Fight For Your Cigar
Posted: Jul 18, 2007 3:23pm ET
It’s time to pick up the phone and to fight for your right to have a cigar at a price you can afford. News broke this week—in Cigar Insider, on this website and throughout the cigar world—that the U.S. Senate is considering a bill that would significantly increase the price of the cigars you enjoy. The legislation would add $35 billion to the State Children’s Health Insurance Program, and the politicians who created this bill want those funds to come from tobacco users. And the burden that would be heaped on cigar smokers, especially those who smoke premium cigars, is completely out of hand.
Many people have erroneously described this tax as a $10 tax on cigars. What it calls for is increasing the current federal tax on cigars from 20.7 percent of the manufacturer’s selling price (more on that later) to 53.3 percent. That increase is bad enough, but what gives this increase such teeth is the fact that the current tax is capped at around 5 cents a cigar, while the new plan calls for a cap of $10 per cigar. Which essentially means there will be no cap.
The manufacturers selling price, depending on the company doing the selling and other factors, is roughly one half the suggested retail price of a cigar. This tax is added first, so this tax will exacerbate any local sales taxes and state tobacco taxes you pay on your cigars.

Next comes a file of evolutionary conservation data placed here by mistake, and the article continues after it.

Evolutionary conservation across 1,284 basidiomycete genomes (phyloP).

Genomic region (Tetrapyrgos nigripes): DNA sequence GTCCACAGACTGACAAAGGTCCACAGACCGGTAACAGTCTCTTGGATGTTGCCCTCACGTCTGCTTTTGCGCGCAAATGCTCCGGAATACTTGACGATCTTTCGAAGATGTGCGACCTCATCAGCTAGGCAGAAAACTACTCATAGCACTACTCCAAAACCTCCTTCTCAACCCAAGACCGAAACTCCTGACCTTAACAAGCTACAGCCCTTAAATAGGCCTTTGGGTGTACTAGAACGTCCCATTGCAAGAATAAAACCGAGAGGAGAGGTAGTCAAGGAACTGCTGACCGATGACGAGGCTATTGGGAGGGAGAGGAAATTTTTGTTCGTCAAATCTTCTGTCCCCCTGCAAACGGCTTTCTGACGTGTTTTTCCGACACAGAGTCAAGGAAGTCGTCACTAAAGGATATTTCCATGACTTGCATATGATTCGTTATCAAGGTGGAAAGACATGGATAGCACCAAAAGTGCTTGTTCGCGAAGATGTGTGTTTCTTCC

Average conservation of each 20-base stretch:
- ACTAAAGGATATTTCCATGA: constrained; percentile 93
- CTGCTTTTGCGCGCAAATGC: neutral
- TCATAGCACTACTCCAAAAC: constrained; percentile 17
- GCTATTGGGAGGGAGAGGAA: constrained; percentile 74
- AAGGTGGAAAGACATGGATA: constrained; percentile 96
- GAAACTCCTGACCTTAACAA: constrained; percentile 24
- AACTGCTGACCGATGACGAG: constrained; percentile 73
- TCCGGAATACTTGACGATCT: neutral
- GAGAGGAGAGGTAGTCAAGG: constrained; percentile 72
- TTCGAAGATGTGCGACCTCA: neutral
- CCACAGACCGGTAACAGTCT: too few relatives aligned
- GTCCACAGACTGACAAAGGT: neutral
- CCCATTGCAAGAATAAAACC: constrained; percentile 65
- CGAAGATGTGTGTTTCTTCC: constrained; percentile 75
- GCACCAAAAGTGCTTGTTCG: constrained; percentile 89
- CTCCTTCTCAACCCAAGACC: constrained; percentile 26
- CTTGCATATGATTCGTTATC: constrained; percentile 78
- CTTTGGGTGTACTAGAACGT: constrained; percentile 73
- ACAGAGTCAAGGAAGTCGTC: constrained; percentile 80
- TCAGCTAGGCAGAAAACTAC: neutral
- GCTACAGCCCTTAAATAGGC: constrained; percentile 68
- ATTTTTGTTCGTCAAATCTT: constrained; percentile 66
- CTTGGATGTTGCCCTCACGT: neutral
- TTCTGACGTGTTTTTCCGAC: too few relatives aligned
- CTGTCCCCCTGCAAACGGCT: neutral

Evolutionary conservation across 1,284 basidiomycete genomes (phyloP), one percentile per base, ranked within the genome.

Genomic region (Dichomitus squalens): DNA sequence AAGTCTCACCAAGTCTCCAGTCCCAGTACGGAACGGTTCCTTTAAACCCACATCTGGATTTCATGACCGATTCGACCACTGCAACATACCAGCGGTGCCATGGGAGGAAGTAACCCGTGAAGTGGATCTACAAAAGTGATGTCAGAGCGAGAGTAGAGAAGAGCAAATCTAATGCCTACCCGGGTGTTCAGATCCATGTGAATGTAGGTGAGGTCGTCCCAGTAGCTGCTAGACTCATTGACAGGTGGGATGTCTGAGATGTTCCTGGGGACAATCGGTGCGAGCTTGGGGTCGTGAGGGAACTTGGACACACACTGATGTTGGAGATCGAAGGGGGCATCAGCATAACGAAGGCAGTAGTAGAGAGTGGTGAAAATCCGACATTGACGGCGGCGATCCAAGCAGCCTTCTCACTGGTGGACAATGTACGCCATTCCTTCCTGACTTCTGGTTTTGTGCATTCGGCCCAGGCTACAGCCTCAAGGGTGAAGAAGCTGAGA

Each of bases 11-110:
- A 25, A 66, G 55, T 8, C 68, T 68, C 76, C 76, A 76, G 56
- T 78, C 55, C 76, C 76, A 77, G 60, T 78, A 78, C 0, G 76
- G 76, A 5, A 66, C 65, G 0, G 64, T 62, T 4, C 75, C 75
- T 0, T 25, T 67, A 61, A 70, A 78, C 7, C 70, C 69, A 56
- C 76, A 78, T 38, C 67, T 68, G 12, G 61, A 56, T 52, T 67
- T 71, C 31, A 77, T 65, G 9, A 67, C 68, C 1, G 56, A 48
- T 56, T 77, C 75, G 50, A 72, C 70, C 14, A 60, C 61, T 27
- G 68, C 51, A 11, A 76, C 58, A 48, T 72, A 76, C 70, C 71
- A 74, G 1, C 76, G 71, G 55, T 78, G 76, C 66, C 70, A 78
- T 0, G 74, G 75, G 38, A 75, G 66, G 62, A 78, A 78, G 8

One cigarmaker told me this would double cigar prices. Another said it would be higher than that. On top of this consumer burden is a floor tax, where those holding stocks of cigars would be forced to pay a one-time tax to cover the gap between old and new tax, or 32.6 percent. Imagine you're a cigar distributor, and you have 100,000 cigars, worth an average of $5 each. You’ll have to write a check to the government for $163,000. Now imagine having 1 million cigars in inventory. That’s $1.6 million, gone in one night.
This is a serious threat to the U.S. cigar business.
It’s bad enough we’ve been pushed out of nearly every spot in the country to smoke our cigars, pushed out of restaurants, bars, casinos and clubs. It’s bad enough most of us smoke alone, huddled outside against the cold or while driving in our cars, the radio our only company. This latest attack can’t be allowed to pass without cigar smokers voicing their outrage.
I spoke to Norman Sharp, president of the Cigar Association of America, yesterday, and he said the best way to get your Senator’s attention is to call. Don’t write, don’t email, and don’t fax: Call. Call the Senators from your state. Let your voice be heard.
Will you call?
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